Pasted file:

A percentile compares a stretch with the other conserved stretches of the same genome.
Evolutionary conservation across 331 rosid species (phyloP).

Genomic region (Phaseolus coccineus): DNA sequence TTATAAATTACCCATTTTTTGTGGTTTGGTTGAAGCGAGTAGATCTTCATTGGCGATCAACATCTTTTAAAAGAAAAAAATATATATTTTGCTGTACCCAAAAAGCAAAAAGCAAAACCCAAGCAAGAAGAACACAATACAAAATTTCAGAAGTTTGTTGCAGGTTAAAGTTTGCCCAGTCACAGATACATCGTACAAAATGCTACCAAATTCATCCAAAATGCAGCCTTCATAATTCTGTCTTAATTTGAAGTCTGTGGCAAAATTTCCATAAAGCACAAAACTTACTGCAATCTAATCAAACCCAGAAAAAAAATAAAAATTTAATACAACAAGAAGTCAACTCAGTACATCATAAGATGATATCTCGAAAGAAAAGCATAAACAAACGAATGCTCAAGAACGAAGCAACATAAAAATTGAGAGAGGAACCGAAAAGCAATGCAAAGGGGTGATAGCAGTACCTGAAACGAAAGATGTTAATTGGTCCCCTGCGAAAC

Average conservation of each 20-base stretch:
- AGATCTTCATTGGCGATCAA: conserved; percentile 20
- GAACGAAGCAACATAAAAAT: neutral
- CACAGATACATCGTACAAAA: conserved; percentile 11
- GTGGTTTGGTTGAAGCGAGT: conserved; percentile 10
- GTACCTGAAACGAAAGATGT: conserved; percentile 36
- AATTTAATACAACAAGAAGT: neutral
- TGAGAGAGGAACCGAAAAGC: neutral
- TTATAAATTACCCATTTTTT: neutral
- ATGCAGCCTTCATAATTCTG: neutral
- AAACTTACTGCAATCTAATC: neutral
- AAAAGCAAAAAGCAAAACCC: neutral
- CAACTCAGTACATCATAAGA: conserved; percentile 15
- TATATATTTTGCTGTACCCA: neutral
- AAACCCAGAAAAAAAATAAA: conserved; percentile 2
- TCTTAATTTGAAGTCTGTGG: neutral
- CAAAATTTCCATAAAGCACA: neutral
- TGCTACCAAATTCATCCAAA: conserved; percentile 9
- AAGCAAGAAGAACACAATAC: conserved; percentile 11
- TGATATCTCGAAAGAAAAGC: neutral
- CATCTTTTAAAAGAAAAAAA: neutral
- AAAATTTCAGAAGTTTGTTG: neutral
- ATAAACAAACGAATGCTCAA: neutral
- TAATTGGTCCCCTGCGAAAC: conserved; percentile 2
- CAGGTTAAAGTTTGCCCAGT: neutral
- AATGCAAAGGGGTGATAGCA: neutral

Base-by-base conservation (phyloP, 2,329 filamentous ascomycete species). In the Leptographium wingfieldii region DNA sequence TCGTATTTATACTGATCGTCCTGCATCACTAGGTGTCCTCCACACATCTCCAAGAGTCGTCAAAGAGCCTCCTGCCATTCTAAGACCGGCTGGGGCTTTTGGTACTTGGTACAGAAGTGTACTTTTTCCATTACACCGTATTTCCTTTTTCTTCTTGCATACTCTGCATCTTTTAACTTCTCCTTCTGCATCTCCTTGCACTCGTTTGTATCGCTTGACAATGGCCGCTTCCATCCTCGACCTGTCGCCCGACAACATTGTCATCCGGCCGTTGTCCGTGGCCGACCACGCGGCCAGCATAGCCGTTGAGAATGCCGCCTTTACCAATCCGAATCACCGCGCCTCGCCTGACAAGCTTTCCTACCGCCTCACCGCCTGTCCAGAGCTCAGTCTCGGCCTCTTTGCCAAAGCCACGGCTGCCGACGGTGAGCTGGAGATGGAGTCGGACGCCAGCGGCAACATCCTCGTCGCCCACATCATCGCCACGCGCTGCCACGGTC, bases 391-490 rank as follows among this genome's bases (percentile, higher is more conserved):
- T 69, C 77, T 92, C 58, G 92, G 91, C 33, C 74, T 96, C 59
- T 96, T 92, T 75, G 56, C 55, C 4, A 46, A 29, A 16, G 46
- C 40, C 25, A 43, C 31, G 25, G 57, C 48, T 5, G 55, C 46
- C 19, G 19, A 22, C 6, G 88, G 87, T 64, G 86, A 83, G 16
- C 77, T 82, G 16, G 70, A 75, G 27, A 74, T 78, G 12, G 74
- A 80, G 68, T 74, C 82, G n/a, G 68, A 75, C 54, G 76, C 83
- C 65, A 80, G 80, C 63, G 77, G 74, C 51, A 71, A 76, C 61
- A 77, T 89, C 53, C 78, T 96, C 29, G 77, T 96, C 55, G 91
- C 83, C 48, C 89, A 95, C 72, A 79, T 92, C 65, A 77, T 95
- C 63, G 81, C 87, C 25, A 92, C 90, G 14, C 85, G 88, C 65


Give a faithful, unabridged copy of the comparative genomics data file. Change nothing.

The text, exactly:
A percentile compares a stretch with the other conserved stretches of the same genome.
Evolutionary conservation across 331 rosid species (phyloP).

Genomic region (Phaseolus coccineus): DNA sequence TTATAAATTACCCATTTTTTGTGGTTTGGTTGAAGCGAGTAGATCTTCATTGGCGATCAACATCTTTTAAAAGAAAAAAATATATATTTTGCTGTACCCAAAAAGCAAAAAGCAAAACCCAAGCAAGAAGAACACAATACAAAATTTCAGAAGTTTGTTGCAGGTTAAAGTTTGCCCAGTCACAGATACATCGTACAAAATGCTACCAAATTCATCCAAAATGCAGCCTTCATAATTCTGTCTTAATTTGAAGTCTGTGGCAAAATTTCCATAAAGCACAAAACTTACTGCAATCTAATCAAACCCAGAAAAAAAATAAAAATTTAATACAACAAGAAGTCAACTCAGTACATCATAAGATGATATCTCGAAAGAAAAGCATAAACAAACGAATGCTCAAGAACGAAGCAACATAAAAATTGAGAGAGGAACCGAAAAGCAATGCAAAGGGGTGATAGCAGTACCTGAAACGAAAGATGTTAATTGGTCCCCTGCGAAAC

Average conservation of each 20-base stretch:
- AGATCTTCATTGGCGATCAA: conserved; percentile 20
- GAACGAAGCAACATAAAAAT: neutral
- CACAGATACATCGTACAAAA: conserved; percentile 11
- GTGGTTTGGTTGAAGCGAGT: conserved; percentile 10
- GTACCTGAAACGAAAGATGT: conserved; percentile 36
- AATTTAATACAACAAGAAGT: neutral
- TGAGAGAGGAACCGAAAAGC: neutral
- TTATAAATTACCCATTTTTT: neutral
- ATGCAGCCTTCATAATTCTG: neutral
- AAACTTACTGCAATCTAATC: neutral
- AAAAGCAAAAAGCAAAACCC: neutral
- CAACTCAGTACATCATAAGA: conserved; percentile 15
- TATATATTTTGCTGTACCCA: neutral
- AAACCCAGAAAAAAAATAAA: conserved; percentile 2
- TCTTAATTTGAAGTCTGTGG: neutral
- CAAAATTTCCATAAAGCACA: neutral
- TGCTACCAAATTCATCCAAA: conserved; percentile 9
- AAGCAAGAAGAACACAATAC: conserved; percentile 11
- TGATATCTCGAAAGAAAAGC: neutral
- CATCTTTTAAAAGAAAAAAA: neutral
- AAAATTTCAGAAGTTTGTTG: neutral
- ATAAACAAACGAATGCTCAA: neutral
- TAATTGGTCCCCTGCGAAAC: conserved; percentile 2
- CAGGTTAAAGTTTGCCCAGT: neutral
- AATGCAAAGGGGTGATAGCA: neutral

Base-by-base conservation (phyloP, 2,329 filamentous ascomycete species). In the Leptographium wingfieldii region DNA sequence TCGTATTTATACTGATCGTCCTGCATCACTAGGTGTCCTCCACACATCTCCAAGAGTCGTCAAAGAGCCTCCTGCCATTCTAAGACCGGCTGGGGCTTTTGGTACTTGGTACAGAAGTGTACTTTTTCCATTACACCGTATTTCCTTTTTCTTCTTGCATACTCTGCATCTTTTAACTTCTCCTTCTGCATCTCCTTGCACTCGTTTGTATCGCTTGACAATGGCCGCTTCCATCCTCGACCTGTCGCCCGACAACATTGTCATCCGGCCGTTGTCCGTGGCCGACCACGCGGCCAGCATAGCCGTTGAGAATGCCGCCTTTACCAATCCGAATCACCGCGCCTCGCCTGACAAGCTTTCCTACCGCCTCACCGCCTGTCCAGAGCTCAGTCTCGGCCTCTTTGCCAAAGCCACGGCTGCCGACGGTGAGCTGGAGATGGAGTCGGACGCCAGCGGCAACATCCTCGTCGCCCACATCATCGCCACGCGCTGCCACGGTC, bases 391-490 rank as follows among this genome's bases (percentile, higher is more conserved):
- T 69, C 77, T 92, C 58, G 92, G 91, C 33, C 74, T 96, C 59
- T 96, T 92, T 75, G 56, C 55, C 4, A 46, A 29, A 16, G 46
- C 40, C 25, A 43, C 31, G 25, G 57, C 48, T 5, G 55, C 46
- C 19, G 19, A 22, C 6, G 88, G 87, T 64, G 86, A 83, G 16
- C 77, T 82, G 16, G 70, A 75, G 27, A 74, T 78, G 12, G 74
- A 80, G 68, T 74, C 82, G n/a, G 68, A 75, C 54, G 76, C 83
- C 65, A 80, G 80, C 63, G 77, G 74, C 51, A 71, A 76, C 61
- A 77, T 89, C 53, C 78, T 96, C 29, G 77, T 96, C 55, G 91
- C 83, C 48, C 89, A 95, C 72, A 79, T 92, C 65, A 77, T 95
- C 63, G 81, C 87, C 25, A 92, C 90, G 14, C 85, G 88, C 65